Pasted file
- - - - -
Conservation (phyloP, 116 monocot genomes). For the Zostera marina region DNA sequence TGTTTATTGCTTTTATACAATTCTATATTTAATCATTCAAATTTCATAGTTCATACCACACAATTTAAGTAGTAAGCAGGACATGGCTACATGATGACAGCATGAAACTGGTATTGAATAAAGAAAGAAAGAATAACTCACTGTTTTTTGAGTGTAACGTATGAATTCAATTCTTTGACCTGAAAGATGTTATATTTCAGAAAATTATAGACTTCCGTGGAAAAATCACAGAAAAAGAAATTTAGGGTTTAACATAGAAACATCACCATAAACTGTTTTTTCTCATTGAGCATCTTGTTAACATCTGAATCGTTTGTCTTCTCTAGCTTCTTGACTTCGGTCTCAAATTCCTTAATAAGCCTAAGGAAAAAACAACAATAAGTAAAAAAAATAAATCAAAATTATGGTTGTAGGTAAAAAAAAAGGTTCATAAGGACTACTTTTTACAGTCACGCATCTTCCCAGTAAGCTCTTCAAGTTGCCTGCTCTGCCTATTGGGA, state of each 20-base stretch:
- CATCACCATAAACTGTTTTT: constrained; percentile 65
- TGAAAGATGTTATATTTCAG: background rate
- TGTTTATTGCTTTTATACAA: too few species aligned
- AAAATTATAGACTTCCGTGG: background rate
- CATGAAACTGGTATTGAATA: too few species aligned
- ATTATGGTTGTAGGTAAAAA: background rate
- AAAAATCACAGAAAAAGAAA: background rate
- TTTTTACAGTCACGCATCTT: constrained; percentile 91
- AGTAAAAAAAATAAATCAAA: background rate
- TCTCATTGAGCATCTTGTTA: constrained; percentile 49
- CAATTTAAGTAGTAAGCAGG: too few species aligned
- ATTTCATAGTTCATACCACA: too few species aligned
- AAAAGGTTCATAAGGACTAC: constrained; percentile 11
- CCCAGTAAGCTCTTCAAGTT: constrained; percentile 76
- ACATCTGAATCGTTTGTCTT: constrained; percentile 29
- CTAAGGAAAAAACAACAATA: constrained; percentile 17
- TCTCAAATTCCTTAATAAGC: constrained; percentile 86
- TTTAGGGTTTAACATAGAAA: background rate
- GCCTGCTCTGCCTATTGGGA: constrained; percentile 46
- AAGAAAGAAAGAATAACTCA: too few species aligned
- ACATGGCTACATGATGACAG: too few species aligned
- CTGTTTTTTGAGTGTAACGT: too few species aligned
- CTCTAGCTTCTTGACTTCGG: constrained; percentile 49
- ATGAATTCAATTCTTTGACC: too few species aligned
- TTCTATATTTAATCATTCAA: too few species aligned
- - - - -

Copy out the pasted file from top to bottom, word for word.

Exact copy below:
Conservation (phyloP, 116 monocot genomes). For the Zostera marina region DNA sequence TGTTTATTGCTTTTATACAATTCTATATTTAATCATTCAAATTTCATAGTTCATACCACACAATTTAAGTAGTAAGCAGGACATGGCTACATGATGACAGCATGAAACTGGTATTGAATAAAGAAAGAAAGAATAACTCACTGTTTTTTGAGTGTAACGTATGAATTCAATTCTTTGACCTGAAAGATGTTATATTTCAGAAAATTATAGACTTCCGTGGAAAAATCACAGAAAAAGAAATTTAGGGTTTAACATAGAAACATCACCATAAACTGTTTTTTCTCATTGAGCATCTTGTTAACATCTGAATCGTTTGTCTTCTCTAGCTTCTTGACTTCGGTCTCAAATTCCTTAATAAGCCTAAGGAAAAAACAACAATAAGTAAAAAAAATAAATCAAAATTATGGTTGTAGGTAAAAAAAAAGGTTCATAAGGACTACTTTTTACAGTCACGCATCTTCCCAGTAAGCTCTTCAAGTTGCCTGCTCTGCCTATTGGGA, state of each 20-base stretch:
- CATCACCATAAACTGTTTTT: constrained; percentile 65
- TGAAAGATGTTATATTTCAG: background rate
- TGTTTATTGCTTTTATACAA: too few species aligned
- AAAATTATAGACTTCCGTGG: background rate
- CATGAAACTGGTATTGAATA: too few species aligned
- ATTATGGTTGTAGGTAAAAA: background rate
- AAAAATCACAGAAAAAGAAA: background rate
- TTTTTACAGTCACGCATCTT: constrained; percentile 91
- AGTAAAAAAAATAAATCAAA: background rate
- TCTCATTGAGCATCTTGTTA: constrained; percentile 49
- CAATTTAAGTAGTAAGCAGG: too few species aligned
- ATTTCATAGTTCATACCACA: too few species aligned
- AAAAGGTTCATAAGGACTAC: constrained; percentile 11
- CCCAGTAAGCTCTTCAAGTT: constrained; percentile 76
- ACATCTGAATCGTTTGTCTT: constrained; percentile 29
- CTAAGGAAAAAACAACAATA: constrained; percentile 17
- TCTCAAATTCCTTAATAAGC: constrained; percentile 86
- TTTAGGGTTTAACATAGAAA: background rate
- GCCTGCTCTGCCTATTGGGA: constrained; percentile 46
- AAGAAAGAAAGAATAACTCA: too few species aligned
- ACATGGCTACATGATGACAG: too few species aligned
- CTGTTTTTTGAGTGTAACGT: too few species aligned
- CTCTAGCTTCTTGACTTCGG: constrained; percentile 49
- ATGAATTCAATTCTTTGACC: too few species aligned
- TTCTATATTTAATCATTCAA: too few species aligned